Q: Where do the children go after they are rescued?
A: Dependent on the region, we either work directly with families or we establish our own children’s homes where we can rehabilitate and raise rescued children. The goal is to allow them to grow up in a loving environment so they can reintegrate into society as peacemakers. In every case, we fight for children to attend school or receive trade skills training. In the eyes of society, education makes them more “valuable” than foot soldiers.
Not only do the children receive love and attention from our staff, but they often have a family of “siblings” who have all come from similar circumstances. In some locations like Mexico, we even have extra-curricular programs like soccer to keep them out of gangs and military training.
Q: Where are the homes? Do the kids come to America?
A: Our homes are located within the countries where the children are rescued. We avoid removing children from their county of origin so as to preserve their heritage and national identity. Our goal is to raise them as future agents of positive change in their own cultures. We also aim to destroy the roots of violence in a region; not simply offer a quick fix. We believe in empowering people, even children, to become agents of change. Our goal is not just to rescue children, but to help reshape regions of conflict into regions of peace.
Q: Who takes care of the children?
A: Teams of committed nationals are trained to work directly with rescued children and serve as parents, counselors, and teachers. In the Philippines and Myanmar, some of our key participants are adults who were once child soldiers themselves. We believe nationally owned and driven programs will promote real change. For safety purposes we strive to “stay under the radar” and do not promote a Western presence.
Q: How long has PROJECT AK-47 been rescuing children?
A: We have been working with children at risk in Southeast Asia since 1994, and we launched our intentional demobilization strategy in 1997. Today, over 1,000 children are positively impacted by our children’s homes, safe houses, schools, and preventative programs annually.
Q: How do you get children out of armed conflict?
A: We are able to diplomatically negotiate with local governments and military leaders to give us children, largely through education incentives. Children are turned over to us voluntarily because of the opportunities we provide for them. The local leadership sees the benefit of our programs; by educating the next generation, we are helping to sustain the future of their nation.
Q: Why do you work mostly in Asia? Why aren’t you working in Africa?
A: As of now, there is a lot of attention and aid reaching child soldiers in Africa. We are one of the only known groups working for the rescue, rehabilitation, and reintegration of child soldiers in Southeast Asia. Estimates on how many child soldiers are in countries like Burma (Myanmar) and the Philippines are low and inaccurate, due to politics and the central government’s lack of on-the-ground data. Our people work in these areas and believe the estimates to be far higher. In countries like Mexico, cartels recruit children from the drug gangs and train them as assassins and hit men. Very little focus is on reshaping these areas towards peace.
Q: Why aren’t other groups working in Asia, if the problem is so huge?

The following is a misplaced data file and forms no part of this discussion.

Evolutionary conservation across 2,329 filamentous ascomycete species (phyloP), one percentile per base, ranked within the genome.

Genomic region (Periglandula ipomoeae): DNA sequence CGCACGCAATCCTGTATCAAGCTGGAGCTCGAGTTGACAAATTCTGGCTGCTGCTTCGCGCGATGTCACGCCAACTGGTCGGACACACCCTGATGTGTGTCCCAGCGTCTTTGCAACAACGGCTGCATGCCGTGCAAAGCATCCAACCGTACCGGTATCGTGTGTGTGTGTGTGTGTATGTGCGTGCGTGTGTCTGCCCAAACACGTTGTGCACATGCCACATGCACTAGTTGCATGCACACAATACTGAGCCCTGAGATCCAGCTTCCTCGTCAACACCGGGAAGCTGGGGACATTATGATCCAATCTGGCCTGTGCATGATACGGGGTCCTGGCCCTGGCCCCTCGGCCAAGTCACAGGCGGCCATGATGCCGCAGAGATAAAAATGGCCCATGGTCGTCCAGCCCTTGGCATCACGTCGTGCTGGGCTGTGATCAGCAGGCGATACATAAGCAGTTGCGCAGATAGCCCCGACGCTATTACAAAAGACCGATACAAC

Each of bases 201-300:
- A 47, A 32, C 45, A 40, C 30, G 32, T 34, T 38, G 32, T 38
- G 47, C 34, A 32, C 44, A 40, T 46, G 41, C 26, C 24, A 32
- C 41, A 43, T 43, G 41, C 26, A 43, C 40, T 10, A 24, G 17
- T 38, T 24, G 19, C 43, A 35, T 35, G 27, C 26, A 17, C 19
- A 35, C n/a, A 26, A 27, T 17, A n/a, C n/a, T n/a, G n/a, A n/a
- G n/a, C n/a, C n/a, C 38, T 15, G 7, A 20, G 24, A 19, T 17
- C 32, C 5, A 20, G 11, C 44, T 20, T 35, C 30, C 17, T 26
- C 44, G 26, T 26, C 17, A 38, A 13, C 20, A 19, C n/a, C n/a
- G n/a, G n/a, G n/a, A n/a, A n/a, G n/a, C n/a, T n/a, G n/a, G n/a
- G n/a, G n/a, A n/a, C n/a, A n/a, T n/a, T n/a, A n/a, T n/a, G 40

A: Part of the issue is awareness. People simply don’t know. The regions in which we work are extremely dangerous, restricted-access areas, which makes it very difficult for groups like NGO’s to get in and provide effective aid. Our founder’s family has a history of more than 120 years of involvement in these volatile regions, which has given us an open door into these otherwise closed locations.
Q: Are you like Invisible Children?
A: We are similar to Invisible Children in that we both focus on the issue of child soldiers, but our approach and geographic focus are different. Due to the nature of our Asian and Latin American target areas, few to no options exist for former child soldiers in these geographies. Therefore, we have had to create these programs from the ground up and personally maintain them. We are unique in that we actually demobilize child soldiers instead of working primarily with children who are already out of armed conflict.
Also, we are not 100% exclusive to child soldier rescue when there is clear opportunity to protect children. For example, in 2011, we started a home for underaged sex trafficking victims that we were able to transition over to another NGO 6 months later. We cannot ignore the fact that in the world of child soldiering, sex, slavery and drug trafficking are often cruelly intertwined.
Q: Why are you called PROJECT AK-47?
A: We chose our name because the AK-47 represents all of us. It is often dubbed the “people’s gun.” It was the first gun of modern warfare that enabled armed groups to use children in combat, because even a child can learn to shoot an AK. But we believe an AK-47 should never be in the hands of a child.
Q: How much of the money that I give actually gets to the kids?
A: Like you, our staff is incredibly passionate about our work. Therefore, we make every effort to streamline our operations so that the vast majority of every dollar goes toward the rescue, restoration, and education of these children. At least 85% of the money we receive goes directly to services for the children.
Q: How is PROJECT AK-47 related to Just Projects International and Divine Inheritance?
A: PROJECT AK-47 is a daughter organization of Just Projects International and a sister organization of Divine Inheritance. Each one works with unique strategic partners and helps bring our message to new audiences; but at their core, all three are working tirelessly for the same goal - a global culture of justice for children.